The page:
Compass Point Rivers: I mentioned in my last post that one reason for rivers running along a grid might be that the world overlies a computer or other structure arranged on a grid. For a more fantastic setting, what if your world has ley lines. Maybe the magic on these lines is so strong that it weakens the underlying rock, providing a preferential path for erosion leading to rivers. The same effect happens on earth when erosion is faster along a fault line leading to rivers delineating fault lines (see the San Lorenzo River in the Santa Cruz mountains of California for an example). Such a world might look as if compass roses and nav-lines had been inscribed on it with rivers, seas and bays. One glance at the map and a perspective reader would know something was unique about your world.
Moving beyond map-making pitfalls, how about flying castles? There’s no practical way on Earth that I know of to make a castle float in the sky, Castle in the Sky‘s Laputa not withstanding. But who doesn’t love the imagery of massive piles of stone floating high above? I do and have made use of it in multiple D&D campaigns as well as my current project. So, let’ s turn it around from castles can’t float in the sky to how do I have floating castles in my world? The first option is to have them and not explain them. This is, in fact, a perfectly sensible response assuming you are writing in the fantasy genre where floating castles are an accepted trope. But as always with tropes, scratching below the surface will improve the richness of your setting and will likely generate some great character and plot ideas to use in your story.
Maybe your world, like Avatar’s Pandora, has some rock strata that floats. This would mean that flying castles could only be made from certain places where this strata exists. It would also mean that the continued buoyancy of the castle depends on the strata remaining intact. Perhaps this would not be a real issue in your world, perhaps the bottom of the castle-rock tends to break away over timing, causing castles to age and fall. Or maybe there’s some way to attack this rock layer to neutralize the buoyancy or mine it away (earth elementals?).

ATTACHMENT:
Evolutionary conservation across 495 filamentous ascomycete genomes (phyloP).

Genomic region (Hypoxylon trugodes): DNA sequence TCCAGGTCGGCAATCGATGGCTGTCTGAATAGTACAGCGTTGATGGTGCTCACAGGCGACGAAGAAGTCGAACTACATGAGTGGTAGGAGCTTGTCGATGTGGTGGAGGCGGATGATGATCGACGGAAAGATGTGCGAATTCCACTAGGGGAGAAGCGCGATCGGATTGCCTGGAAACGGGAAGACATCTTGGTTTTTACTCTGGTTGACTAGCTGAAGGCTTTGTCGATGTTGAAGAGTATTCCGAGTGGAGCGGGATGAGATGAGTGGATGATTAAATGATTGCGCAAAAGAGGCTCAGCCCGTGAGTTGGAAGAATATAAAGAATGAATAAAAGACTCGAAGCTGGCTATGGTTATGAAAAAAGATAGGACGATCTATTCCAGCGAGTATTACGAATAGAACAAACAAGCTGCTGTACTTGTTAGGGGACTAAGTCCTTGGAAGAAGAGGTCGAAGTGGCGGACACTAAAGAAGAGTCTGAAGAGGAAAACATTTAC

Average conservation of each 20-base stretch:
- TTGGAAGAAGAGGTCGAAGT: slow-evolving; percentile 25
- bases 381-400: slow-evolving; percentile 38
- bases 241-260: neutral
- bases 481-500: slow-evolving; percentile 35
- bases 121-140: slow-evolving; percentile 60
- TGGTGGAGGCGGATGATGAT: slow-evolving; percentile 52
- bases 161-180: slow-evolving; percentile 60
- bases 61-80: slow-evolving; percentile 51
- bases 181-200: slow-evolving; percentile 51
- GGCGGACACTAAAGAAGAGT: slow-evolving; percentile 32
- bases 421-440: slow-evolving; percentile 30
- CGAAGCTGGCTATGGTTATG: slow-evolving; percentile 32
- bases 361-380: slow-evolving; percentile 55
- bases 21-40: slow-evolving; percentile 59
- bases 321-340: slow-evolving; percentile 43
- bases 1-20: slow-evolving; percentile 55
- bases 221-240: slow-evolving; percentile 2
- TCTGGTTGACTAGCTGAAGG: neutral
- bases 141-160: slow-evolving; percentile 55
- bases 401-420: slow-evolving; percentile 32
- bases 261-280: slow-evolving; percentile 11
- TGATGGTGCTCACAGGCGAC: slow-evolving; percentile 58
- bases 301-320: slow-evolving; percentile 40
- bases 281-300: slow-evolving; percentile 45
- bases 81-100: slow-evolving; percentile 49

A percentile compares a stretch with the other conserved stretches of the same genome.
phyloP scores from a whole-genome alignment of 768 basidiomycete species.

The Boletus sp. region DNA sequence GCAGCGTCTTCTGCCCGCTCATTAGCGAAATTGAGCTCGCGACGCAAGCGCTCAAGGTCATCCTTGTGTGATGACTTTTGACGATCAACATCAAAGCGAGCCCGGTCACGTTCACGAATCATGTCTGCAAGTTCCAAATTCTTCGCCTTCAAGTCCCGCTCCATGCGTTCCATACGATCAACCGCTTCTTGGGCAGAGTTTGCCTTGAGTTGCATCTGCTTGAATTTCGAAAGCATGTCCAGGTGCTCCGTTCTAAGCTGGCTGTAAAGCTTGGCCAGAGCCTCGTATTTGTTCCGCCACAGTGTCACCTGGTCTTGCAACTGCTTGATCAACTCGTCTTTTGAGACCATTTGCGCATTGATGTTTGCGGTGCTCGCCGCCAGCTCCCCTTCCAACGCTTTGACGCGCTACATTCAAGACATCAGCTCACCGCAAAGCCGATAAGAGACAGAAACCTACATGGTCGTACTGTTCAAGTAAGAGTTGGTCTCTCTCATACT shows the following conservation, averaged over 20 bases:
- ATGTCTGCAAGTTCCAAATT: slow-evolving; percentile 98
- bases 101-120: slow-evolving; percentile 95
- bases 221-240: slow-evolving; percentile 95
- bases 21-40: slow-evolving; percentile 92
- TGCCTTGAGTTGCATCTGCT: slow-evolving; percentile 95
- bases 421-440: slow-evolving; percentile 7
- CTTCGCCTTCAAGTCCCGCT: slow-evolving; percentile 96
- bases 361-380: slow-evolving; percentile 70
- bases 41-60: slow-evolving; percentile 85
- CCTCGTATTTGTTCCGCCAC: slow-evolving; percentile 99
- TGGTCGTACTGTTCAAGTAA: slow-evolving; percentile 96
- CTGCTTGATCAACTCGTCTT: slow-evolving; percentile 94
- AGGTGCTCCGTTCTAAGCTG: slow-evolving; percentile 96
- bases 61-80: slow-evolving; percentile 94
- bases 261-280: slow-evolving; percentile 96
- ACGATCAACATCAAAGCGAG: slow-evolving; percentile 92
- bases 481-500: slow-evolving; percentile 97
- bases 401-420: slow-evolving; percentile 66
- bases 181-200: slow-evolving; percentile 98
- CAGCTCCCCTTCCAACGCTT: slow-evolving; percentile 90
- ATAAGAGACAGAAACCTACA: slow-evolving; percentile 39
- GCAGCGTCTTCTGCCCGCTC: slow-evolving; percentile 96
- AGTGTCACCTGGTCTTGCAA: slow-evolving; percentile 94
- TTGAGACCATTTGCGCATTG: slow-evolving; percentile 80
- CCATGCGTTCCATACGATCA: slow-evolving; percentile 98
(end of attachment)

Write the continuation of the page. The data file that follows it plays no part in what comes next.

Alternately, maybe there’s magic that imparts buoyancy. Life on a flying castle would be very different if the buoyancy was just on the lower part of the block of rock it was built on or whether it was more of a bubble that encapsulated the rock and some or all of the castle. In the latter case, those on the flying castle might be living in low or zero G. Rather than the magic just ensorcelling the bedrock, maybe it depends on enchanting objects or structures embedded into the castle or its supporting rock. Such structures could provide points where enemies might attack as well as an interesting flourish to describe in your story (maybe the structures are gigantic stone rings?)
Or perhaps it’s a matter of lines of magic. I don’t go into this much in my current project, Shadows of the Archons, because it isn’t germane to the story but my thought is that there are ley lines in the world. These used to pass within the bedrock of the world but one of the Archons found a way to pop the ley out of ground. The lines are still anchored in the mountains (where they re-enter) but between the mountains they arc free of the world. As a first step, this allowed the Archon to tap the ley better for use in various arcane arts but he later figured out that he could pull land from the ground and float it into the sky by fixing the slab of rock on the ley lines before popping it up. (I imagine something like a sheet of metal that was flexed downward but popped to flex upward by a sudden force.) What does this mean for the world? In this case, the isles don’t move, they are fixed on the ley (I supposed you could also have them slide along the lines but I like them stuck there like a bead on a knotted string for my story.) My dragons are also able to fly because their wings can catch the ley– which means they can only fly where the ley is accessible.
There are other ways to float rocks in the sky. While they aren’t likely to work with Earth physics, they can provide enough of a rationale to improve reader-suspension-of-disbelief and, more importantly, these details can give you many hooks to hang your story and plot twists on.
In summary, it is best to avoid the unintended ‘impossible’ because that can make you look sloppy, at best, or clue-less, at worst. But figuring out how to make something that seems impossible plausible can be at the heart of memorable speculative fiction.
- Castle In The Sky (scrawnygirl.com)